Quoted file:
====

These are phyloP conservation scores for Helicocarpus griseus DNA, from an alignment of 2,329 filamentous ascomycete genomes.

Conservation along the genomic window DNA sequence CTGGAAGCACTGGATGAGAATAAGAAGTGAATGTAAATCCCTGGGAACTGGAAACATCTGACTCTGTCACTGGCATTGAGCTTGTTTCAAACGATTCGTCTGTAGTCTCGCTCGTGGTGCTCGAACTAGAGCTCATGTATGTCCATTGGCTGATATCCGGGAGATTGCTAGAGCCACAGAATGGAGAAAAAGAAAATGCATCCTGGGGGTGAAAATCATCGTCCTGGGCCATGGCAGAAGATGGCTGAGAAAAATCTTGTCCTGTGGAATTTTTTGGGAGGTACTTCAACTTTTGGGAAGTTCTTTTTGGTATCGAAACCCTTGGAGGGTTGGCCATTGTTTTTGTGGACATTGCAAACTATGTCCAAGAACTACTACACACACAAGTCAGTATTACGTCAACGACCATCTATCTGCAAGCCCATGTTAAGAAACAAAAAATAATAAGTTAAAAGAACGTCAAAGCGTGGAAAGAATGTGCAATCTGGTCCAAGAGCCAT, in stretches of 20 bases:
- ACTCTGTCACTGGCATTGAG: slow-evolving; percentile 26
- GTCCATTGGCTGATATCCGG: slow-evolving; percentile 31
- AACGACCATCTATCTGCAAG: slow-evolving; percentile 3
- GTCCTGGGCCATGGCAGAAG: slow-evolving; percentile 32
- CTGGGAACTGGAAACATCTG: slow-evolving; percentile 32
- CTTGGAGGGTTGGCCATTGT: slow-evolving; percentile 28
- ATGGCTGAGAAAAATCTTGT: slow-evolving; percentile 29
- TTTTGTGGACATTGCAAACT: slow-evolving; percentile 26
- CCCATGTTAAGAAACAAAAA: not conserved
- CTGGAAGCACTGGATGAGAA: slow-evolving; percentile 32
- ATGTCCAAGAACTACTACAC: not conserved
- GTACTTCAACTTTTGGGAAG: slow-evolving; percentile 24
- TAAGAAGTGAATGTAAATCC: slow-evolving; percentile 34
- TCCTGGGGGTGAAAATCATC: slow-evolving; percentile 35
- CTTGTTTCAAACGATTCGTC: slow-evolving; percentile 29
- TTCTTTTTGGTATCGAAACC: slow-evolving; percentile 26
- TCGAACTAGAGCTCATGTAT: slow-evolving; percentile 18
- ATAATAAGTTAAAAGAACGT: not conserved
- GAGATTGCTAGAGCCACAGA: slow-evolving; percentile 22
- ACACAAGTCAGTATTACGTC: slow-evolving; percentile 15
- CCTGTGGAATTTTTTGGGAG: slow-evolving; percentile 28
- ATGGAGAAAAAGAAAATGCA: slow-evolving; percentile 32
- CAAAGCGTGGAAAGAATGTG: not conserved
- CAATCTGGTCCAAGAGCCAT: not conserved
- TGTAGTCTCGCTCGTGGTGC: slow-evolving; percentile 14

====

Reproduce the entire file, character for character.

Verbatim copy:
These are phyloP conservation scores for Helicocarpus griseus DNA, from an alignment of 2,329 filamentous ascomycete genomes.

Conservation along the genomic window DNA sequence CTGGAAGCACTGGATGAGAATAAGAAGTGAATGTAAATCCCTGGGAACTGGAAACATCTGACTCTGTCACTGGCATTGAGCTTGTTTCAAACGATTCGTCTGTAGTCTCGCTCGTGGTGCTCGAACTAGAGCTCATGTATGTCCATTGGCTGATATCCGGGAGATTGCTAGAGCCACAGAATGGAGAAAAAGAAAATGCATCCTGGGGGTGAAAATCATCGTCCTGGGCCATGGCAGAAGATGGCTGAGAAAAATCTTGTCCTGTGGAATTTTTTGGGAGGTACTTCAACTTTTGGGAAGTTCTTTTTGGTATCGAAACCCTTGGAGGGTTGGCCATTGTTTTTGTGGACATTGCAAACTATGTCCAAGAACTACTACACACACAAGTCAGTATTACGTCAACGACCATCTATCTGCAAGCCCATGTTAAGAAACAAAAAATAATAAGTTAAAAGAACGTCAAAGCGTGGAAAGAATGTGCAATCTGGTCCAAGAGCCAT, in stretches of 20 bases:
- ACTCTGTCACTGGCATTGAG: slow-evolving; percentile 26
- GTCCATTGGCTGATATCCGG: slow-evolving; percentile 31
- AACGACCATCTATCTGCAAG: slow-evolving; percentile 3
- GTCCTGGGCCATGGCAGAAG: slow-evolving; percentile 32
- CTGGGAACTGGAAACATCTG: slow-evolving; percentile 32
- CTTGGAGGGTTGGCCATTGT: slow-evolving; percentile 28
- ATGGCTGAGAAAAATCTTGT: slow-evolving; percentile 29
- TTTTGTGGACATTGCAAACT: slow-evolving; percentile 26
- CCCATGTTAAGAAACAAAAA: not conserved
- CTGGAAGCACTGGATGAGAA: slow-evolving; percentile 32
- ATGTCCAAGAACTACTACAC: not conserved
- GTACTTCAACTTTTGGGAAG: slow-evolving; percentile 24
- TAAGAAGTGAATGTAAATCC: slow-evolving; percentile 34
- TCCTGGGGGTGAAAATCATC: slow-evolving; percentile 35
- CTTGTTTCAAACGATTCGTC: slow-evolving; percentile 29
- TTCTTTTTGGTATCGAAACC: slow-evolving; percentile 26
- TCGAACTAGAGCTCATGTAT: slow-evolving; percentile 18
- ATAATAAGTTAAAAGAACGT: not conserved
- GAGATTGCTAGAGCCACAGA: slow-evolving; percentile 22
- ACACAAGTCAGTATTACGTC: slow-evolving; percentile 15
- CCTGTGGAATTTTTTGGGAG: slow-evolving; percentile 28
- ATGGAGAAAAAGAAAATGCA: slow-evolving; percentile 32
- CAAAGCGTGGAAAGAATGTG: not conserved
- CAATCTGGTCCAAGAGCCAT: not conserved
- TGTAGTCTCGCTCGTGGTGC: slow-evolving; percentile 14